judgements took, predicate logic allows sentences to be analysed
into subject and argument in several different ways, thus allowing
predicate logic to solve the
problem of multiple generality that had perplexed medieval
logicians. With predicate logic, for the first time, logicians were
able to give an account of quantifiers general enough
to express all arguments occurring in natural language.
The development of predicate logic is usually
attributed to Gottlob
Frege, who is also credited as one of the founders of analytical
philosophy, but the formulation of predicate logic most often
used today is the firstorder
logic presented in
Principles of Theoretical Logic by David
Hilbert and Wilhelm
Ackermann in 1928. The analytical
generality of the predicate logic allowed the formalisation of
mathematics, and drove the investigation of set theory,
allowed the development of Alfred
Tarski's approach to model
theory; it is no exaggeration to say that it is the foundation
of modern mathematical
logic.
Frege's original system of predicate logic was
not first, but secondorder. Secondorder
logic is most prominently defended (against the criticism of
Willard
Van Orman Quine and others) by George
Boolos and Stewart
Shapiro.
Modal logic
In languages, modality deals with the
phenomenon that subparts of a sentence may have their semantics
modified by special verbs or modal particles. For example, "We go
to the games" can be modified to give "We should go to the games",
and "We can go to the games"" and perhaps "We will go to the
games". More abstractly, we might say that modality affects the
circumstances in which we take an assertion to be satisfied.
The logical study of modality dates back to
Aristotle, who
was concerned with the alethic
modalities of necessity and possibility, which he observed to
be dual in the sense of De Morgan
duality. While the study of necessity and possibility remained
important to philosophers, little logical innovation happened until
the landmark investigations of Clarence
Irving Lewis in 1918, who formulated a
family of rival axiomatizations of the alethic modalities. His work
unleashed a torrent of new work on the topic, expanding the kinds
of modality treated to include deontic
logic and epistemic
logic. The seminal work of Arthur Prior
applied the same formal language to treat temporal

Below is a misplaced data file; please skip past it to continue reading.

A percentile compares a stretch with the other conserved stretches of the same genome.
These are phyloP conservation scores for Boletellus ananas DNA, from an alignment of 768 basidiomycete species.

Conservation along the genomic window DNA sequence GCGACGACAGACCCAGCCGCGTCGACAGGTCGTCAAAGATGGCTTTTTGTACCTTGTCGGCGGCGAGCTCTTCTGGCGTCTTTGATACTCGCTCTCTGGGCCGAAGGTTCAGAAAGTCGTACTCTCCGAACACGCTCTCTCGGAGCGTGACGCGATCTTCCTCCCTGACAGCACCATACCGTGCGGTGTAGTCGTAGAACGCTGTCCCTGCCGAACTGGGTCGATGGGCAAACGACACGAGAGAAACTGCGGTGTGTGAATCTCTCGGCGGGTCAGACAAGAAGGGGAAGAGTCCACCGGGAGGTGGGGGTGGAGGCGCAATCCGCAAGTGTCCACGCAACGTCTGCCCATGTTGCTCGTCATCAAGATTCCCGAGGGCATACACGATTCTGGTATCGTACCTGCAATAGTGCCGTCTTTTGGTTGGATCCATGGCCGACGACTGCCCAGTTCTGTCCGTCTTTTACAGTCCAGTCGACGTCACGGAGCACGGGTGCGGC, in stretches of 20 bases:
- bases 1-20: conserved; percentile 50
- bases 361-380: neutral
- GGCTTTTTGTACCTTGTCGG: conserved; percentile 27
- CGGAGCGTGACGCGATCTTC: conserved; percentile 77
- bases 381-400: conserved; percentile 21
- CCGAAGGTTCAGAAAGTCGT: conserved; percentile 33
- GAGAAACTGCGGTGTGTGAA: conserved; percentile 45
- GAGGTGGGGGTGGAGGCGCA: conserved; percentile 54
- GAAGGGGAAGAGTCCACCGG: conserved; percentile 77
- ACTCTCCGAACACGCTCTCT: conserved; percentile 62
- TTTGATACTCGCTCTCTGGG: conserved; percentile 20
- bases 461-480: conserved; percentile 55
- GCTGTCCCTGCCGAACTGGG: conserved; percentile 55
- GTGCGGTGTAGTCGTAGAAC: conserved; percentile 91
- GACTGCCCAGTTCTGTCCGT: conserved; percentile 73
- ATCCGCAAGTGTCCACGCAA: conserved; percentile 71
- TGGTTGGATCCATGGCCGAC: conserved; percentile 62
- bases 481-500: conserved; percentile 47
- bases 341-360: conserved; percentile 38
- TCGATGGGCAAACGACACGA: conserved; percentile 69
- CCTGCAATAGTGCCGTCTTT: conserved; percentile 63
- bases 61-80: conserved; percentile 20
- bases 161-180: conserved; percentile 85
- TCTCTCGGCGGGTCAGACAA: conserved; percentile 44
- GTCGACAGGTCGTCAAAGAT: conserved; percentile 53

logic and paved the way for the marriage of the two subjects.
Saul
Kripke discovered (contemporaneously with rivals) his theory of
frame
semantics which revolutionised the formal technology available
to modal logicians and gave a new graphtheoretic
way of looking at modality that has driven many applications in
computational
linguistics and computer
science, such as dynamic
logic.
Deduction and reasoning
The motivation for the study of logic in ancient
times was clear, as we have described: it is so that we may learn
to distinguish good from bad arguments, and so become more
effective in argument and oratory, and perhaps also, to become a
better person.
This motivation is still alive, although it no
longer takes centre stage in the picture of logic; typically
dialectical logic will
form the heart of a course in critical
thinking, a compulsory course at many universities, especially
those that follow the American model.
Mathematical logic
Mathematical logic really refers to two distinct
areas of research: the first is the application of the techniques
of formal logic to mathematics and mathematical reasoning, and the
second, in the other direction, the application of mathematical
techniques to the representation and analysis of formal
logic.
The earliest use of mathematics and geometry in relation to logic
and philosophy goes back to the ancient Greeks such as Euclid, Plato, and Aristotle. Many
other ancient and medieval philosophers applied mathematical ideas
and methods to their philosophical claims.
The boldest attempt to apply logic to mathematics
was undoubtedly the logicism pioneered by
philosopherlogicians such as Gottlob
Frege and Bertrand
Russell: the idea was that mathematical theories were logical
tautologies, and the programme was to show this by means to a
reduction of mathematics to logic. The various attempts to carry
this out met with a series of failures, from the crippling of
Frege's project in his Grundgesetze by Russell's
paradox, to the defeat of Hilbert's
program by
Gödel's incompleteness theorems.
Both the statement of Hilbert's program and its
refutation by Gödel depended upon their work establishing the
second area of mathematical logic, the application of mathematics